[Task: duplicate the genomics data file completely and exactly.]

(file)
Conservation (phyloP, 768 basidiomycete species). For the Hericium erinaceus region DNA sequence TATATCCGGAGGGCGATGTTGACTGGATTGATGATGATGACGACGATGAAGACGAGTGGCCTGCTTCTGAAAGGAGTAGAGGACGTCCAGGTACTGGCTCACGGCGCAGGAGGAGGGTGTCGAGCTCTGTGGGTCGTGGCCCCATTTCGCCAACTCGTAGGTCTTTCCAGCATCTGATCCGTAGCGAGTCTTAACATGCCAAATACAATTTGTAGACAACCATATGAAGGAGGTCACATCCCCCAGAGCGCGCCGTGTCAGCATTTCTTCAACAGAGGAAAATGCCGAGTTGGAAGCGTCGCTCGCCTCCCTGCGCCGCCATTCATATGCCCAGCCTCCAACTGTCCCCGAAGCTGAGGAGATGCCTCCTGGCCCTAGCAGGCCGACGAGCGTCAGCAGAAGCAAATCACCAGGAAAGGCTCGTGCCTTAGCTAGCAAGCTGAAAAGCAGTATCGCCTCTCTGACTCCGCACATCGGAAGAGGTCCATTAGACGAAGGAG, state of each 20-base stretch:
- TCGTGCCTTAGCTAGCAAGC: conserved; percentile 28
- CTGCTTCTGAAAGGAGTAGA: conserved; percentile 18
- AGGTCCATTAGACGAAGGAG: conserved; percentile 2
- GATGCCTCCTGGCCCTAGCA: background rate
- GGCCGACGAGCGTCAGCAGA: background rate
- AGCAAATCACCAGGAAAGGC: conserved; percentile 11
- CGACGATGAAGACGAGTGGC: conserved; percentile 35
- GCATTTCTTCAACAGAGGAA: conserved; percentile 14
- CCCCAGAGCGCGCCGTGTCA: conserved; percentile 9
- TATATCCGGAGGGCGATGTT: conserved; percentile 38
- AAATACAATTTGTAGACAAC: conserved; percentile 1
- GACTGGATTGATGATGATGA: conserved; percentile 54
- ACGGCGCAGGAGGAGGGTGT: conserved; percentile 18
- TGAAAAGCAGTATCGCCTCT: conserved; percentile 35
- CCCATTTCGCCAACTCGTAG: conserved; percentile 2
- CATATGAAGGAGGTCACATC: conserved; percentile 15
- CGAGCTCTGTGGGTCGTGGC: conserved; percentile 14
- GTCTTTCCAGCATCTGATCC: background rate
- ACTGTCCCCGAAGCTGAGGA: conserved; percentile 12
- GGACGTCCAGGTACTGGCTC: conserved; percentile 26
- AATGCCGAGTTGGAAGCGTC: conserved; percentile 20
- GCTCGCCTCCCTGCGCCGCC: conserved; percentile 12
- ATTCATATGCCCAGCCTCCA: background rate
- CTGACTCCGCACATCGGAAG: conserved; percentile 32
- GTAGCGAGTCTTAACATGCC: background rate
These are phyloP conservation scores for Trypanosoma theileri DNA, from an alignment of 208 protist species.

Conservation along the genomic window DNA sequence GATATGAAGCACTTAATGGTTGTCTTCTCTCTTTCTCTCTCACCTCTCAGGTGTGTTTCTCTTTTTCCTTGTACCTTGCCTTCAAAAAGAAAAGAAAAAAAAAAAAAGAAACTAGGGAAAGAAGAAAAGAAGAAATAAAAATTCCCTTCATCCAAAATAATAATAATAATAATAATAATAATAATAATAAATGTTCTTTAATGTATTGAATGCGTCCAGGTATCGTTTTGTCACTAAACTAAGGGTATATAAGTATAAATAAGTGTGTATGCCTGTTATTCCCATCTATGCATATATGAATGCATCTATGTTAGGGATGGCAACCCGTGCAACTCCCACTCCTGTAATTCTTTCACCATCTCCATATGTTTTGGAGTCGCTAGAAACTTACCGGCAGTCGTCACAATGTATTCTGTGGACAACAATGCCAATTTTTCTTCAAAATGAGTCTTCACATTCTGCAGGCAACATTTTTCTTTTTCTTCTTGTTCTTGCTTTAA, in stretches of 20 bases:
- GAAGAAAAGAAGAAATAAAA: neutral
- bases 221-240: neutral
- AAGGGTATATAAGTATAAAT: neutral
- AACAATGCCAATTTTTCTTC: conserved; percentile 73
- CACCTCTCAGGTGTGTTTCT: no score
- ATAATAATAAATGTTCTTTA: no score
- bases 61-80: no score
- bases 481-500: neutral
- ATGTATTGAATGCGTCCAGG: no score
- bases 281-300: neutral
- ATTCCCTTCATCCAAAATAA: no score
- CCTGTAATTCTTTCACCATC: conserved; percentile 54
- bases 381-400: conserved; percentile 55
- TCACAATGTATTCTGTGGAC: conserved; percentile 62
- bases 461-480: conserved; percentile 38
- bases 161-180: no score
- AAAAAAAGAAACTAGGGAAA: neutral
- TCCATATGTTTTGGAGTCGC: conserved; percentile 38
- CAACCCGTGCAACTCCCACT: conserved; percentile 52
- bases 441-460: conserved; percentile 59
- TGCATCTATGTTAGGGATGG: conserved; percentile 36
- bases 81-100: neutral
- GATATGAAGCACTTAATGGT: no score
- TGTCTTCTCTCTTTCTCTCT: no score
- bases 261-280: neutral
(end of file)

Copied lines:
Conservation (phyloP, 768 basidiomycete species). For the Hericium erinaceus region DNA sequence TATATCCGGAGGGCGATGTTGACTGGATTGATGATGATGACGACGATGAAGACGAGTGGCCTGCTTCTGAAAGGAGTAGAGGACGTCCAGGTACTGGCTCACGGCGCAGGAGGAGGGTGTCGAGCTCTGTGGGTCGTGGCCCCATTTCGCCAACTCGTAGGTCTTTCCAGCATCTGATCCGTAGCGAGTCTTAACATGCCAAATACAATTTGTAGACAACCATATGAAGGAGGTCACATCCCCCAGAGCGCGCCGTGTCAGCATTTCTTCAACAGAGGAAAATGCCGAGTTGGAAGCGTCGCTCGCCTCCCTGCGCCGCCATTCATATGCCCAGCCTCCAACTGTCCCCGAAGCTGAGGAGATGCCTCCTGGCCCTAGCAGGCCGACGAGCGTCAGCAGAAGCAAATCACCAGGAAAGGCTCGTGCCTTAGCTAGCAAGCTGAAAAGCAGTATCGCCTCTCTGACTCCGCACATCGGAAGAGGTCCATTAGACGAAGGAG, state of each 20-base stretch:
- TCGTGCCTTAGCTAGCAAGC: conserved; percentile 28
- CTGCTTCTGAAAGGAGTAGA: conserved; percentile 18
- AGGTCCATTAGACGAAGGAG: conserved; percentile 2
- GATGCCTCCTGGCCCTAGCA: background rate
- GGCCGACGAGCGTCAGCAGA: background rate
- AGCAAATCACCAGGAAAGGC: conserved; percentile 11
- CGACGATGAAGACGAGTGGC: conserved; percentile 35
- GCATTTCTTCAACAGAGGAA: conserved; percentile 14
- CCCCAGAGCGCGCCGTGTCA: conserved; percentile 9
- TATATCCGGAGGGCGATGTT: conserved; percentile 38
- AAATACAATTTGTAGACAAC: conserved; percentile 1
- GACTGGATTGATGATGATGA: conserved; percentile 54
- ACGGCGCAGGAGGAGGGTGT: conserved; percentile 18
- TGAAAAGCAGTATCGCCTCT: conserved; percentile 35
- CCCATTTCGCCAACTCGTAG: conserved; percentile 2
- CATATGAAGGAGGTCACATC: conserved; percentile 15
- CGAGCTCTGTGGGTCGTGGC: conserved; percentile 14
- GTCTTTCCAGCATCTGATCC: background rate
- ACTGTCCCCGAAGCTGAGGA: conserved; percentile 12
- GGACGTCCAGGTACTGGCTC: conserved; percentile 26
- AATGCCGAGTTGGAAGCGTC: conserved; percentile 20
- GCTCGCCTCCCTGCGCCGCC: conserved; percentile 12
- ATTCATATGCCCAGCCTCCA: background rate
- CTGACTCCGCACATCGGAAG: conserved; percentile 32
- GTAGCGAGTCTTAACATGCC: background rate
These are phyloP conservation scores for Trypanosoma theileri DNA, from an alignment of 208 protist species.

Conservation along the genomic window DNA sequence GATATGAAGCACTTAATGGTTGTCTTCTCTCTTTCTCTCTCACCTCTCAGGTGTGTTTCTCTTTTTCCTTGTACCTTGCCTTCAAAAAGAAAAGAAAAAAAAAAAAAGAAACTAGGGAAAGAAGAAAAGAAGAAATAAAAATTCCCTTCATCCAAAATAATAATAATAATAATAATAATAATAATAATAAATGTTCTTTAATGTATTGAATGCGTCCAGGTATCGTTTTGTCACTAAACTAAGGGTATATAAGTATAAATAAGTGTGTATGCCTGTTATTCCCATCTATGCATATATGAATGCATCTATGTTAGGGATGGCAACCCGTGCAACTCCCACTCCTGTAATTCTTTCACCATCTCCATATGTTTTGGAGTCGCTAGAAACTTACCGGCAGTCGTCACAATGTATTCTGTGGACAACAATGCCAATTTTTCTTCAAAATGAGTCTTCACATTCTGCAGGCAACATTTTTCTTTTTCTTCTTGTTCTTGCTTTAA, in stretches of 20 bases:
- GAAGAAAAGAAGAAATAAAA: neutral
- bases 221-240: neutral
- AAGGGTATATAAGTATAAAT: neutral
- AACAATGCCAATTTTTCTTC: conserved; percentile 73
- CACCTCTCAGGTGTGTTTCT: no score
- ATAATAATAAATGTTCTTTA: no score
- bases 61-80: no score
- bases 481-500: neutral
- ATGTATTGAATGCGTCCAGG: no score
- bases 281-300: neutral
- ATTCCCTTCATCCAAAATAA: no score
- CCTGTAATTCTTTCACCATC: conserved; percentile 54
- bases 381-400: conserved; percentile 55
- TCACAATGTATTCTGTGGAC: conserved; percentile 62
- bases 461-480: conserved; percentile 38
- bases 161-180: no score
- AAAAAAAGAAACTAGGGAAA: neutral
- TCCATATGTTTTGGAGTCGC: conserved; percentile 38
- CAACCCGTGCAACTCCCACT: conserved; percentile 52
- bases 441-460: conserved; percentile 59
- TGCATCTATGTTAGGGATGG: conserved; percentile 36
- bases 81-100: neutral
- GATATGAAGCACTTAATGGT: no score
- TGTCTTCTCTCTTTCTCTCT: no score
- bases 261-280: neutral